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The Hard Truth About Debt

April 16, 2015

Tell me if you’ve heard statements like this before – having debt means you’re an adult. Building your savings while you’re in debt is the responsible thing to do. Being in debt isn’t an urgent situation – there’s no need to rush paying it off. If you can make the monthly payments, you can afford it.

These are just a few of the statements we’re fed in our day-to-day lives, and they’re complete garbage.

If there’s one thing that we must truly acknowledge as a culture in how we approach our debt, it’s that the money you gain while you’re in debt is never truly your money. Having $10,000 in debt means that your overall net worth will always have $10,000 subtracted from it. In many cases, this means that people carry on through their lives with a net worth far below $0.

We all need to realize that carrying a sub-zero net worth in America, where the median monthly take home pay is $3,600, is simply unacceptable. Living this way is the truest example of living beyond your means.

It’s Not Savings If You’re In Debt

I have an issue with the idea of building savings while you’re in debt. Many studies have been done on calculating interest rates and savings-to-debt ratios, and they all seem to have varying conclusions whether savings or debt should be a priority. However, one thing is always the case – your debt is going to be paid one way or another. Money you make after buying a new car or TV is spoken for. Because you’ve gone ahead and purchased these items, the money must be paid back at some point. If you are building your savings while sitting on any form of debt, that money will eventually be directly or indirectly paid towards that debt. It’s simply a matter of how long it takes to do so.

We’re not advocating that you avoid building savings while you’re in debt. Instead, we recommend that you limit your savings during this time and build a $1,000 emergency fund. The idea is to reasonably ensure that you can prevent sliding further into debt while you’re paying it down. If you feel that it should be more than $1,000, that’s fine, but just remember that in the grand scheme of things, your debt will always come first.

Giving Away Money That Isn’t Yours

For many, giving to charitable causes or tithing is an important part of their financial life. Giving away your money can be a great thing, but it can be problematic when the money you’re giving is not actually yours to give.

This next part may be problematic for you, but it’s important that we consider this – when you’re giving your money away while you’re in debt, you’re giving away the money of those you’re indebted to. This is due to the fact that owing people money means that they technically own the money that you bring in until they are paid back. This may seem a bit ridiculous at first, but truly consider the fact that debt in America absolutely crushes people who don’t have the ability to pay it back. There is a crippling sense of ownership with lenders and their debtors.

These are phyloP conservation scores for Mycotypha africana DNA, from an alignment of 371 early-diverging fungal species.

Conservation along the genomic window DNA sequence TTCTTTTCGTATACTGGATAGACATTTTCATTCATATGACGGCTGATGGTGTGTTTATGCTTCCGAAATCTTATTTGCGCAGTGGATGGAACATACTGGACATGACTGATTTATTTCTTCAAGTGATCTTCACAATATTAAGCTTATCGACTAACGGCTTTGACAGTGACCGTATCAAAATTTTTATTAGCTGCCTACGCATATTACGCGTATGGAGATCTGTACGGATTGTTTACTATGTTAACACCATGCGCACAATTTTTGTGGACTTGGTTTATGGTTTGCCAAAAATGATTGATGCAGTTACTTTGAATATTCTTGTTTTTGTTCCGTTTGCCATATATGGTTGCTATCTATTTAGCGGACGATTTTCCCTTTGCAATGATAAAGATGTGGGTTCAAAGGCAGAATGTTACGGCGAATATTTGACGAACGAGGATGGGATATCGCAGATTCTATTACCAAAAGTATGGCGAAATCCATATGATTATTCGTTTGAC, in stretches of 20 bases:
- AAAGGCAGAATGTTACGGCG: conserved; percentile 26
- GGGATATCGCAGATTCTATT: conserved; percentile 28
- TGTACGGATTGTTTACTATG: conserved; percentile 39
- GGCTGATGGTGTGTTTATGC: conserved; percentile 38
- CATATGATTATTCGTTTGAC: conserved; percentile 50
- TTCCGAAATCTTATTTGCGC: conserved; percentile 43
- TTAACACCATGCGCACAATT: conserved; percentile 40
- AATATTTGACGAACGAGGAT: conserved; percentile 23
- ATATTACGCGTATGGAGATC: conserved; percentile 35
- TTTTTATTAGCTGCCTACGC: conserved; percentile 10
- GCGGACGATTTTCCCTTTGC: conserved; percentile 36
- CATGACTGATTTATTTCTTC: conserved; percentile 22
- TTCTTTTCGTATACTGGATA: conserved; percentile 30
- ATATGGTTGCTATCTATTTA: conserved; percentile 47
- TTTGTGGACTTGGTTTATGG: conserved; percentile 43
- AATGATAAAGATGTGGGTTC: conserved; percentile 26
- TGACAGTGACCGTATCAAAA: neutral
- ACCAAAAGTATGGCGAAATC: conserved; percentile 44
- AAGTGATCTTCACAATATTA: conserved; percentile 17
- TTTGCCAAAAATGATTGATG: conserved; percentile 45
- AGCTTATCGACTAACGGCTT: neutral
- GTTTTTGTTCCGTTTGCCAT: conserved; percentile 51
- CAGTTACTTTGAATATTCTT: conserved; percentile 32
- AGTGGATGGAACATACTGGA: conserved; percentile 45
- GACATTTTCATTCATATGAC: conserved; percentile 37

It is impossible to truly give charitably when what you’re giving is not yours in the first place. If you go out and spend $20,000 on a new car, the next $20,000 of income that you make is spoken for – it’s meant to pay off your new car, but the reality is that our minds don’t think of debt in this way. The truth is that because that money is named — “auto loan,” “mortgage,” “student loans,” or “credit card debt” — it doesn’t technically belong to us.

Here’s the takeaway: first, calculate your net worth. From that number, you can derive how much you’re actually able to give of your own money. A net worth of $20,000 means that you could give away $20,000 of your own possessions. If it’s below zero, you’re not actually able to give any of your own money. You are in debt, and you’re not in a good position to be charitable with your money. A great alternative is to consider giving your time to causes you support. Consider volunteering during your weekends or providing goods and services to your church or community.

It’s All About Your Attitude

Let’s be real for a moment – debt can be unavoidable for many people. Whether it be a large unexpected expense, sky-high college tuition, or simply a mortgage, we will all undoubtedly carry some form of debt at some point in our lives. It’s not wrong to be in debt. The problem comes from being numb to it. Your debt is an emergency.

The truth of the matter is when you have debt, of any kind, you don’t have money. It’s time to take off the financial training wheels and put on our big kid pants (aka responsibility). Stop coddling yourself, making excuses for your situation, and be proactive. It will take sacrifice and hard work — things we don’t naturally want to do when it comes to our money — to pay back the money owed. Freedom from debt, both monetarily and psychologically, is worth every damn penny.

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  • A Lively Fancy

    I almost stopped reading the post after the first sentence, “Having debt means you’re an adult.” but am glad I continued onto the next paragraph! You bring up some great points and solutions for those who are in debt. Too few people think of their debt is an emergency!

    • Save Money, Dammit!

      Those first sentences are all things people have said to us about their debt! Can you believe it? There really seems to be a nonchalance surrounding debt, but it truly is an urgent matter! Thanks for reading and taking the time to comment!

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